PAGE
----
If rock family trees were drawn up for Merseyside, The Wild Swans would be sure to figure prominently yet this fine band often fail to get the credit they deserve in analyses on Liverpool indie pop. This is largely because they didn't register as much as a top 75 hit during their stop-start career. Instead, history recalls 'The First Picture Of You', that glorious fragrant single by The Lotus Eaters. This was produced by ex-Wild Swans members Jeremy Kelly and Gerard Quinn. So because of this detour (and several others) there was a seven year gap between the first single and and the first album from their erstwhile group.
Released in 1988, 'Bringing Home The Ashes' became the belated debut album. At a time when many acts were fusing dance music with indie, it was a record out of time as jangly guitars and wistful synth lines ran alongside Paul Simpson's vocals, which could easly be mistaken for OMD's Andy McCluskey. Nevertheless, it's a record that should be appreciated now for lovers of Lotus Eaters' distinctive evocation of English innocence as well as fans of jangly, positive pop in general. Of particular note is the melodic centrepiece comprising 'Northern England', 'Whirlpool Heart' and the title track; all still sound triumphant today. B-sides 'Holy Holy' and 'The World Of Milk & Blood' also retain a sense of magic.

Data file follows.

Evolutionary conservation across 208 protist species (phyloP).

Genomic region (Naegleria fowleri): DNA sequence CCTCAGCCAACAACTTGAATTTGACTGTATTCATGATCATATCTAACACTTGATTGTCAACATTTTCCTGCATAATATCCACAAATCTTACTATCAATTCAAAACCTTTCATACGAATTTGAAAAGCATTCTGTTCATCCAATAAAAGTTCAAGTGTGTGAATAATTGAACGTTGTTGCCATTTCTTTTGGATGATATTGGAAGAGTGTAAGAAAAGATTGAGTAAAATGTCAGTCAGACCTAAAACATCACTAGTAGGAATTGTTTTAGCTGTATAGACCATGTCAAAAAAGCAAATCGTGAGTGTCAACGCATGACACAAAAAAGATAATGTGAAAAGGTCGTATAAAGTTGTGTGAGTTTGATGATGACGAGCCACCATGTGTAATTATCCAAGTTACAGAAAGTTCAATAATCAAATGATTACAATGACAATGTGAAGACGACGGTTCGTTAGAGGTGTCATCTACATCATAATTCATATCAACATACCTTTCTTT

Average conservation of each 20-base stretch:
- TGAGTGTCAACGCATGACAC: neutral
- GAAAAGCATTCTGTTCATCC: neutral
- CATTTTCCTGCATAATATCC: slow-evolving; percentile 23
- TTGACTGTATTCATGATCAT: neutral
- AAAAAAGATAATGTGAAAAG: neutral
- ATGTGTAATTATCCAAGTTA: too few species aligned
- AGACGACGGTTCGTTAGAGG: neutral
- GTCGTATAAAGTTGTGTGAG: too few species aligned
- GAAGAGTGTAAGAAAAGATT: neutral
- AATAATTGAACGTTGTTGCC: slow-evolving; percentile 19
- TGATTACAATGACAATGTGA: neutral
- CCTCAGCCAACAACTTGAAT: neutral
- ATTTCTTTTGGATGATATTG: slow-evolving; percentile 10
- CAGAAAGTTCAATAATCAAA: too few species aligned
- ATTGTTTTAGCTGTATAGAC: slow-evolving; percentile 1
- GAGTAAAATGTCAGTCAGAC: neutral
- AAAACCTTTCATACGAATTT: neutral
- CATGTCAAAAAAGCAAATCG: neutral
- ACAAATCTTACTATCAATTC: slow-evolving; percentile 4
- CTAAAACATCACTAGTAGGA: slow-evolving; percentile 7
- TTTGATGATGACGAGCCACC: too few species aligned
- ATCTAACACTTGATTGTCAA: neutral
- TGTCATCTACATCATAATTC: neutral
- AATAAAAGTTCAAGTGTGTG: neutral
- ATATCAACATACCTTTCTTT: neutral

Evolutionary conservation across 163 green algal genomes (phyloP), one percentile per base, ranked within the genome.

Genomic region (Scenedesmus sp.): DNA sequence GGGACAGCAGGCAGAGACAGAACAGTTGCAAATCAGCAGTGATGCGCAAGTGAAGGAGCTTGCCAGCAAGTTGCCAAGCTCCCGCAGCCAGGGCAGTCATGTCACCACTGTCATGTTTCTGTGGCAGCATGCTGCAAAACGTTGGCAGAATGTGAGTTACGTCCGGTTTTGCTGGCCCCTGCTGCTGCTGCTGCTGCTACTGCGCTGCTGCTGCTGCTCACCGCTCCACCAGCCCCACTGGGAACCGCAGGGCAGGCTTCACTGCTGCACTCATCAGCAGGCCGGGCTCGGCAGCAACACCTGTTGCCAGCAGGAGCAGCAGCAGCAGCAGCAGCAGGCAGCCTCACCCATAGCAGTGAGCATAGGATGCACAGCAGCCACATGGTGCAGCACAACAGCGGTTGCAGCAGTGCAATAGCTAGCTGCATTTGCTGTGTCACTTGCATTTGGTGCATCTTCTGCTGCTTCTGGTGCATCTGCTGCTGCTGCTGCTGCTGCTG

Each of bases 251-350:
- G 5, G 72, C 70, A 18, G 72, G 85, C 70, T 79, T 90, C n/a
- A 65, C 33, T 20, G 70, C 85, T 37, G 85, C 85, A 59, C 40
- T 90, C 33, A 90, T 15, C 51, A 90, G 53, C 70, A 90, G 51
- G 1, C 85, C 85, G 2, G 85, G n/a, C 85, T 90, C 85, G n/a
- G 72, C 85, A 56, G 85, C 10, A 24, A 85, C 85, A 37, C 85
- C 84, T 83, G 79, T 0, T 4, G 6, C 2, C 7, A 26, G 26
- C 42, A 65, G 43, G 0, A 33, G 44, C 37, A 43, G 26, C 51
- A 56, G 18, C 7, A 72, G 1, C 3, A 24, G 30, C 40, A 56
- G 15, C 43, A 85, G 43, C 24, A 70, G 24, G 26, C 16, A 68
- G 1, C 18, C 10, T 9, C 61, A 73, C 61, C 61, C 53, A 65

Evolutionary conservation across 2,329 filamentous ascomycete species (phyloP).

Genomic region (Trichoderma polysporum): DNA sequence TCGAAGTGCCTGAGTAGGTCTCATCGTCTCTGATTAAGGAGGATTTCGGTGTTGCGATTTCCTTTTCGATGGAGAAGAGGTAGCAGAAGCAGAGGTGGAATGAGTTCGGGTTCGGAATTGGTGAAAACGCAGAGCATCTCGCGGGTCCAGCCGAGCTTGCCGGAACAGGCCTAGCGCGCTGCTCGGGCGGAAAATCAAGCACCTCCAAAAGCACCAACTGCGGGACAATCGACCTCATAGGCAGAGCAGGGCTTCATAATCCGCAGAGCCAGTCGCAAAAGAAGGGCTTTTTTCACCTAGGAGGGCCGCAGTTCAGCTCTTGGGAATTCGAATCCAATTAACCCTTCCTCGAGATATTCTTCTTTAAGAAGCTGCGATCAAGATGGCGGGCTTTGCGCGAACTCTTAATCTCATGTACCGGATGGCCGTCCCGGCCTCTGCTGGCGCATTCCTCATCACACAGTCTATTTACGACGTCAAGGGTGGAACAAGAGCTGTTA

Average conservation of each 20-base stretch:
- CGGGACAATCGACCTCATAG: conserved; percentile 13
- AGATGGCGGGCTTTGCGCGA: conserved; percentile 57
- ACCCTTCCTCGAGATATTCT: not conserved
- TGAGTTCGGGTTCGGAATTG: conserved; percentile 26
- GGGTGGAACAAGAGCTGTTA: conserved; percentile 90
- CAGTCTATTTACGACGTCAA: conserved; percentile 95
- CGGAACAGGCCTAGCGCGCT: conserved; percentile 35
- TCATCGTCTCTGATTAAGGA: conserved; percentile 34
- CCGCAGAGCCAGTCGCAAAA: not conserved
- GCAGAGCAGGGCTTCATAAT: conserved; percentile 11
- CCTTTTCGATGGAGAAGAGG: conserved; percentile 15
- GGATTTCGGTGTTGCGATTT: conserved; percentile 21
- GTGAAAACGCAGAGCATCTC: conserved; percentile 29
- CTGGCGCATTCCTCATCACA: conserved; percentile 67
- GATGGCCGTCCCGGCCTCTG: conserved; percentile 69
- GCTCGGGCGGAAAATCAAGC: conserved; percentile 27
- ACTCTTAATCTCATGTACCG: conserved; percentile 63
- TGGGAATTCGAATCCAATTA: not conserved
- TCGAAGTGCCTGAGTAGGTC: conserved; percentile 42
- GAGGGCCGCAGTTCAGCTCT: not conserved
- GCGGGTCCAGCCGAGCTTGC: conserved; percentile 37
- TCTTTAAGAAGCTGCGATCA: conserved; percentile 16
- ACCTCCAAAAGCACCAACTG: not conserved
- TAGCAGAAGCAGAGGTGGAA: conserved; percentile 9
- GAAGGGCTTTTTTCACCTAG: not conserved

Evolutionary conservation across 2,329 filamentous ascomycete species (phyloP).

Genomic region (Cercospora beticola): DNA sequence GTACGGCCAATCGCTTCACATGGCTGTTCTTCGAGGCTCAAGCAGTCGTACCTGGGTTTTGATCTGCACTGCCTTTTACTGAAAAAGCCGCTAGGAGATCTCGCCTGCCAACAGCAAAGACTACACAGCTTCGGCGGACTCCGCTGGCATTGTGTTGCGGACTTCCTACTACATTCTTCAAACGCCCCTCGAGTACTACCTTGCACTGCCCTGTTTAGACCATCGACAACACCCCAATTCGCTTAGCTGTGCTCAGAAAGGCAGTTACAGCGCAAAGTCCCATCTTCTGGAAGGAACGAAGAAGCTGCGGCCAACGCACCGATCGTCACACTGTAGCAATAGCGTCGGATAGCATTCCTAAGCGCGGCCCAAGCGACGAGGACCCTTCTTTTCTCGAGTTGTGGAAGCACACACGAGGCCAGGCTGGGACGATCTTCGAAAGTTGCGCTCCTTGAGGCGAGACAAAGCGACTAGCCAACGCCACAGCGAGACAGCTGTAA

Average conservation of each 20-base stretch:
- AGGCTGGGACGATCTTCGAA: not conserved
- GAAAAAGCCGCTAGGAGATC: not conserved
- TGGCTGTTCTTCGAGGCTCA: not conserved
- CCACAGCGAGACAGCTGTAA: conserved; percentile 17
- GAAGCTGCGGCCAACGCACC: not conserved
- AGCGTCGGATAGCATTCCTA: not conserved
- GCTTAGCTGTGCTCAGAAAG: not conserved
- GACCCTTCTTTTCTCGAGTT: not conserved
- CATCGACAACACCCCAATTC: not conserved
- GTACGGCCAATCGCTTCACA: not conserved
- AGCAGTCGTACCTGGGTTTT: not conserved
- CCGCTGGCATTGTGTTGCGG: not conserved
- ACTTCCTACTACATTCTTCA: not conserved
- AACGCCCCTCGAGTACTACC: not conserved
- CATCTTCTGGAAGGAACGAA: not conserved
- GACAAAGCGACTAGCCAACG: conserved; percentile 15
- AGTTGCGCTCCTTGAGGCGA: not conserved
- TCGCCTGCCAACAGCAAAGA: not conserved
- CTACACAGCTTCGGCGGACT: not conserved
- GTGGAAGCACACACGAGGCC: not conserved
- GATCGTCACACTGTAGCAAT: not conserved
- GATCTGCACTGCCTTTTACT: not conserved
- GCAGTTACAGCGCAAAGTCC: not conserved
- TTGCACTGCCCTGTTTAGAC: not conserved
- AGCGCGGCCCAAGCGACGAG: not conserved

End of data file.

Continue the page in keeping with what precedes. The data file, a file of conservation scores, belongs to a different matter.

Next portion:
In an ironic twist, the follow-up record suffers by trying too hard to fit in with the times. By this time only Simpson remained from the original line-up but Merseyside heavyweights such as Ian McNabb and Ian Broudie were brought in as replacements. Sadly, 'Space Flower' jettisons the Swans' trademarks for vaguely danceable fey pop music and although it's interesting to see where The Lightning Seeds might have got their ideas from ('Tastes Like Tuesday' and 'Chocolate Bubblegum' are as sugary as their titles suggest), the songs are fairly insubstantial. Only the elegiac B-side 'Lantern Man' comes close to capturing former glories. Otherwise it's best to remember The Wild Swans for 'Bringing Home The Ashes' or for the excellent 'Incandescent' compilation.